In the absence of any alternative approach I will support this private senator’s bill. The government knows I have acted in good faith; I wrote to the government about this on 21 December, after the evidence was given. Of course I would have preferred to postpone the debate and vote on this bill until the minister, Senator Evans, was able to be in the chamber, but I understand that Senator Nash has given an undertaking to her constituents, as have I, to have the bill voted on this week. I have had useful discussions with Senator Evans’ office in relation to this and I hope that the passage of this bill may trigger further discussions in good faith between all interested parties to see if there is another way forward. But in the absence of any other alternative, given the undertakings I have made to my constituents—to Sarah Dickins, to her family and to many others like her—I have no choice but to support this bill. I see no other way forward.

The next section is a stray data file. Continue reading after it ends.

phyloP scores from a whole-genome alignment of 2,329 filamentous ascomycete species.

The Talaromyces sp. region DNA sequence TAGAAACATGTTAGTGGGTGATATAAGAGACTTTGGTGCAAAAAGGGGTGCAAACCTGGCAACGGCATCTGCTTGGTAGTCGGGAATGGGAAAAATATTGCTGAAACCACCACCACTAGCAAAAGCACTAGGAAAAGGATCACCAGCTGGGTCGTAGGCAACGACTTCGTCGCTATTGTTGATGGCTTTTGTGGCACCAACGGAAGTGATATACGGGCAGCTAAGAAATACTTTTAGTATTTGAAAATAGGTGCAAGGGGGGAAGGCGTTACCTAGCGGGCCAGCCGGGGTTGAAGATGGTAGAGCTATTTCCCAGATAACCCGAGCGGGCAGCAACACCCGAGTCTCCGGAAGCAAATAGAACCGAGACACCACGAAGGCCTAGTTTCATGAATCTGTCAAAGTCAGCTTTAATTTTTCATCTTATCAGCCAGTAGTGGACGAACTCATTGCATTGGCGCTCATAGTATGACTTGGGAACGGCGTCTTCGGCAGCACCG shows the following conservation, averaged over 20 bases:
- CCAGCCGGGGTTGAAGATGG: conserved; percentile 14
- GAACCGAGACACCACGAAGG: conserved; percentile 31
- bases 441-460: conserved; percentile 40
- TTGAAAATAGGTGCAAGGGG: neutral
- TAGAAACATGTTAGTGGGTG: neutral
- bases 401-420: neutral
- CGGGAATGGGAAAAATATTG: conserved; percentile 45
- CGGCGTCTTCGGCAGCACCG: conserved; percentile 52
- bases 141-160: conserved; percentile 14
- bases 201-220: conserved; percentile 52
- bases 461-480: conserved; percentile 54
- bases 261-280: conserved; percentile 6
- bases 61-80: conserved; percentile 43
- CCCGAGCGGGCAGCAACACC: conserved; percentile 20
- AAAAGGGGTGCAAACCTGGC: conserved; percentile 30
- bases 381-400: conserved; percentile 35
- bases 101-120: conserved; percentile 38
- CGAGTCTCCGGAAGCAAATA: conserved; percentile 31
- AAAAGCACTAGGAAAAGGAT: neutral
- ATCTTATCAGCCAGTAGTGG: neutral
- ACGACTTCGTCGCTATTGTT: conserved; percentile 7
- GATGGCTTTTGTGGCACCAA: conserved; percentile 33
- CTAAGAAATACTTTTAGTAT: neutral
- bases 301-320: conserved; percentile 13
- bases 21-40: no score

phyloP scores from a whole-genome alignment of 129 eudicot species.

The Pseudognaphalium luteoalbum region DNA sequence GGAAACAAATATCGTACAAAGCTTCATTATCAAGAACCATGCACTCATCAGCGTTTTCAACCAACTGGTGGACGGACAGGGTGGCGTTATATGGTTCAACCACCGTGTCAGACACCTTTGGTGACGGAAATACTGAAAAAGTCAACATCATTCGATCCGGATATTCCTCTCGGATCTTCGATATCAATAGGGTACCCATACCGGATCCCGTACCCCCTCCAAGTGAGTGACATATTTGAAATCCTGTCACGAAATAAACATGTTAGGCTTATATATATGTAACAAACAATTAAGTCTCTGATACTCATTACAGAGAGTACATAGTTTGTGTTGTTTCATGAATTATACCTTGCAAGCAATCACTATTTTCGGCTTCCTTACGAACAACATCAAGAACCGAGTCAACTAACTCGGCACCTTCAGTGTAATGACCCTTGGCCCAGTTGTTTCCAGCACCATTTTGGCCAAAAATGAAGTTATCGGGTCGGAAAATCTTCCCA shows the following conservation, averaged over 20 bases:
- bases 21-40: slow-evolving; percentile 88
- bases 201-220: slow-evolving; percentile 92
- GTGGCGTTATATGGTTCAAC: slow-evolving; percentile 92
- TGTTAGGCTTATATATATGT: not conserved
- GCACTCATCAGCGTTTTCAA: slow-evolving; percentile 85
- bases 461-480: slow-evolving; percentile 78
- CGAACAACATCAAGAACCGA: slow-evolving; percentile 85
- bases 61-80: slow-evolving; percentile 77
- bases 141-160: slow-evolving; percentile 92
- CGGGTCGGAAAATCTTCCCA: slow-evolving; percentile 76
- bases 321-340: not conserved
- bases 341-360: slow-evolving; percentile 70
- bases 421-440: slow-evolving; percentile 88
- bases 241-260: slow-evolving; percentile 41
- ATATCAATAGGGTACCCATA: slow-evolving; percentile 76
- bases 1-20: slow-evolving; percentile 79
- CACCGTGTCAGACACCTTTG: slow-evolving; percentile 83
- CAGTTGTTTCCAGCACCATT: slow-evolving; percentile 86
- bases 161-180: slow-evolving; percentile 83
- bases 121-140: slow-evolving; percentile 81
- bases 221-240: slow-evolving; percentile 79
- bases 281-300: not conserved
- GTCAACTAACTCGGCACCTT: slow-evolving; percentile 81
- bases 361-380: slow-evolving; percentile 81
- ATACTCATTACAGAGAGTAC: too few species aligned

To my colleagues, to my friends in the Greens: I cannot support the second reading amendment. There is an imperative here to deal with a fundamental injustice. Some fundamental anomalies have arisen. I am not blaming the government for that at all. They are anomalies that none of us foresaw at the time, and that needs to be said in good faith about this. But I do not think it would be fair to the students who need support to have conditions to the support of this bill. I understand where Senator Hanson-Young is coming from on this—

Senator Hanson-Young —Are you offering them false hope, then, because they are not going to get—

Senator XENOPHON —Senator Hanson-Young is asking whether I am offering them false hope. Not at all, Senator Hanson-Young. I am saying there is a principle here that this is an anomaly that needs to be dealt with. The fundamental principle here is that we need to deal with the anomaly. I believe that the process of this bill will be a very valuable and useful one in furthering discussions on further arrangements between the mover of the bill and other interested parties such as Senator Hanson-Young. I think that that is the best way forward at this stage. We need to deal with the anomalies because we all want some access and equity in educational outcomes. That is why I look forward to the review that the government has been undertaking in relation to this and I look forward to further discussions. But I feel that the right thing to do right now is to support this bill.